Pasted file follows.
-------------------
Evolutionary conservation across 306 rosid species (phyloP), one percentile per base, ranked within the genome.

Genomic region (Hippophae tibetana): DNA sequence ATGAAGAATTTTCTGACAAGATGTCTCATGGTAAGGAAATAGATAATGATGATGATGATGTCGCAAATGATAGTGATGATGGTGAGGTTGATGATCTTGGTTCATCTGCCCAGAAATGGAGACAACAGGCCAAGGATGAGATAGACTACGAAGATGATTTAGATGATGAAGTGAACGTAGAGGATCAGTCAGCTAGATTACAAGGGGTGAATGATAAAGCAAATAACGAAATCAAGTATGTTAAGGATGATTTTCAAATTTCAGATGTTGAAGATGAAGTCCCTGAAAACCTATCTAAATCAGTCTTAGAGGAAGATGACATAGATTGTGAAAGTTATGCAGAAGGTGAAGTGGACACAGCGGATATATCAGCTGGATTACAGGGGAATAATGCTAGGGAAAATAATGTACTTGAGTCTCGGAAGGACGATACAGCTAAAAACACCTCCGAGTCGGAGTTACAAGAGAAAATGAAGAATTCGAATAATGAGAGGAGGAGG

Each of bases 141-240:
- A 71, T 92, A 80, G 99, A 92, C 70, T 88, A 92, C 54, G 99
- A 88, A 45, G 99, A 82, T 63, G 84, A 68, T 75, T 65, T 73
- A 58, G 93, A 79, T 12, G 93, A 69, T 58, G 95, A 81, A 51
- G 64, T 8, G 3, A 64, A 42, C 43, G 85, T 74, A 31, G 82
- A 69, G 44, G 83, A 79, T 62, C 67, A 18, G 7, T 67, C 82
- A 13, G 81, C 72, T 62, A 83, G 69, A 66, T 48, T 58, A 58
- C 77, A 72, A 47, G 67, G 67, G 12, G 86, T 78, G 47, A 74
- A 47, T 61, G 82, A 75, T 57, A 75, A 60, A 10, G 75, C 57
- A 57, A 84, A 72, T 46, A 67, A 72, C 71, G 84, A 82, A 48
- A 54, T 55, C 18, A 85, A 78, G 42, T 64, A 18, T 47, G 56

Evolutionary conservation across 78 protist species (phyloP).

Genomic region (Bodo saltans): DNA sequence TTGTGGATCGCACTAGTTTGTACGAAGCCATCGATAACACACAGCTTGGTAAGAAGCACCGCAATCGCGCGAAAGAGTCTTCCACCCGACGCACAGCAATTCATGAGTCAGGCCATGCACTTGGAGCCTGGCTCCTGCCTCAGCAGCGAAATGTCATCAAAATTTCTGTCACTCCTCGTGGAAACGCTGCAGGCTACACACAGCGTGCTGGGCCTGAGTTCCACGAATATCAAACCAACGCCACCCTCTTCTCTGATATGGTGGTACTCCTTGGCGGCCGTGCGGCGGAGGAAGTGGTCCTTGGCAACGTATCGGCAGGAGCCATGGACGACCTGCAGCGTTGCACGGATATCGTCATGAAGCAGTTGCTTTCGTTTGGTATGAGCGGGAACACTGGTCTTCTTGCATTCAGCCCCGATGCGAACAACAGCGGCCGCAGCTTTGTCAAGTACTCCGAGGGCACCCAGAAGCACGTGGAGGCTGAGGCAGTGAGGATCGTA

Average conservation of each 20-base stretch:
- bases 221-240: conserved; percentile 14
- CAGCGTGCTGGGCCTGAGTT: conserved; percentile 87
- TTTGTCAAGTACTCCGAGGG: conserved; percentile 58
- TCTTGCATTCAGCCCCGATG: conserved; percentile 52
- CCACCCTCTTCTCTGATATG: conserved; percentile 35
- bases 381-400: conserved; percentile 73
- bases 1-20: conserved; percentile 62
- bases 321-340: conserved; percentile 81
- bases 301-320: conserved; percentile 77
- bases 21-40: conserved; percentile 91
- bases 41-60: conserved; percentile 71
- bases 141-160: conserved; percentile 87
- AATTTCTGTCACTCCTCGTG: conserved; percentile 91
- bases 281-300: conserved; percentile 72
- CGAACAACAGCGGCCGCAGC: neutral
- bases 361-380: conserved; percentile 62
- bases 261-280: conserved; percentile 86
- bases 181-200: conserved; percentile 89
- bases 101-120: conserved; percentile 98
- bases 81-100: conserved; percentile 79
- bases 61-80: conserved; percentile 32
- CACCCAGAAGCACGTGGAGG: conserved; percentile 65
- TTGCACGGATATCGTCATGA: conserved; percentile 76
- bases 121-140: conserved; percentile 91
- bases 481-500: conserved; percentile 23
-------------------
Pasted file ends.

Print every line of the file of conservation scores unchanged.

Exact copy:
Evolutionary conservation across 306 rosid species (phyloP), one percentile per base, ranked within the genome.

Genomic region (Hippophae tibetana): DNA sequence ATGAAGAATTTTCTGACAAGATGTCTCATGGTAAGGAAATAGATAATGATGATGATGATGTCGCAAATGATAGTGATGATGGTGAGGTTGATGATCTTGGTTCATCTGCCCAGAAATGGAGACAACAGGCCAAGGATGAGATAGACTACGAAGATGATTTAGATGATGAAGTGAACGTAGAGGATCAGTCAGCTAGATTACAAGGGGTGAATGATAAAGCAAATAACGAAATCAAGTATGTTAAGGATGATTTTCAAATTTCAGATGTTGAAGATGAAGTCCCTGAAAACCTATCTAAATCAGTCTTAGAGGAAGATGACATAGATTGTGAAAGTTATGCAGAAGGTGAAGTGGACACAGCGGATATATCAGCTGGATTACAGGGGAATAATGCTAGGGAAAATAATGTACTTGAGTCTCGGAAGGACGATACAGCTAAAAACACCTCCGAGTCGGAGTTACAAGAGAAAATGAAGAATTCGAATAATGAGAGGAGGAGG

Each of bases 141-240:
- A 71, T 92, A 80, G 99, A 92, C 70, T 88, A 92, C 54, G 99
- A 88, A 45, G 99, A 82, T 63, G 84, A 68, T 75, T 65, T 73
- A 58, G 93, A 79, T 12, G 93, A 69, T 58, G 95, A 81, A 51
- G 64, T 8, G 3, A 64, A 42, C 43, G 85, T 74, A 31, G 82
- A 69, G 44, G 83, A 79, T 62, C 67, A 18, G 7, T 67, C 82
- A 13, G 81, C 72, T 62, A 83, G 69, A 66, T 48, T 58, A 58
- C 77, A 72, A 47, G 67, G 67, G 12, G 86, T 78, G 47, A 74
- A 47, T 61, G 82, A 75, T 57, A 75, A 60, A 10, G 75, C 57
- A 57, A 84, A 72, T 46, A 67, A 72, C 71, G 84, A 82, A 48
- A 54, T 55, C 18, A 85, A 78, G 42, T 64, A 18, T 47, G 56

Evolutionary conservation across 78 protist species (phyloP).

Genomic region (Bodo saltans): DNA sequence TTGTGGATCGCACTAGTTTGTACGAAGCCATCGATAACACACAGCTTGGTAAGAAGCACCGCAATCGCGCGAAAGAGTCTTCCACCCGACGCACAGCAATTCATGAGTCAGGCCATGCACTTGGAGCCTGGCTCCTGCCTCAGCAGCGAAATGTCATCAAAATTTCTGTCACTCCTCGTGGAAACGCTGCAGGCTACACACAGCGTGCTGGGCCTGAGTTCCACGAATATCAAACCAACGCCACCCTCTTCTCTGATATGGTGGTACTCCTTGGCGGCCGTGCGGCGGAGGAAGTGGTCCTTGGCAACGTATCGGCAGGAGCCATGGACGACCTGCAGCGTTGCACGGATATCGTCATGAAGCAGTTGCTTTCGTTTGGTATGAGCGGGAACACTGGTCTTCTTGCATTCAGCCCCGATGCGAACAACAGCGGCCGCAGCTTTGTCAAGTACTCCGAGGGCACCCAGAAGCACGTGGAGGCTGAGGCAGTGAGGATCGTA

Average conservation of each 20-base stretch:
- bases 221-240: conserved; percentile 14
- CAGCGTGCTGGGCCTGAGTT: conserved; percentile 87
- TTTGTCAAGTACTCCGAGGG: conserved; percentile 58
- TCTTGCATTCAGCCCCGATG: conserved; percentile 52
- CCACCCTCTTCTCTGATATG: conserved; percentile 35
- bases 381-400: conserved; percentile 73
- bases 1-20: conserved; percentile 62
- bases 321-340: conserved; percentile 81
- bases 301-320: conserved; percentile 77
- bases 21-40: conserved; percentile 91
- bases 41-60: conserved; percentile 71
- bases 141-160: conserved; percentile 87
- AATTTCTGTCACTCCTCGTG: conserved; percentile 91
- bases 281-300: conserved; percentile 72
- CGAACAACAGCGGCCGCAGC: neutral
- bases 361-380: conserved; percentile 62
- bases 261-280: conserved; percentile 86
- bases 181-200: conserved; percentile 89
- bases 101-120: conserved; percentile 98
- bases 81-100: conserved; percentile 79
- bases 61-80: conserved; percentile 32
- CACCCAGAAGCACGTGGAGG: conserved; percentile 65
- TTGCACGGATATCGTCATGA: conserved; percentile 76
- bases 121-140: conserved; percentile 91
- bases 481-500: conserved; percentile 23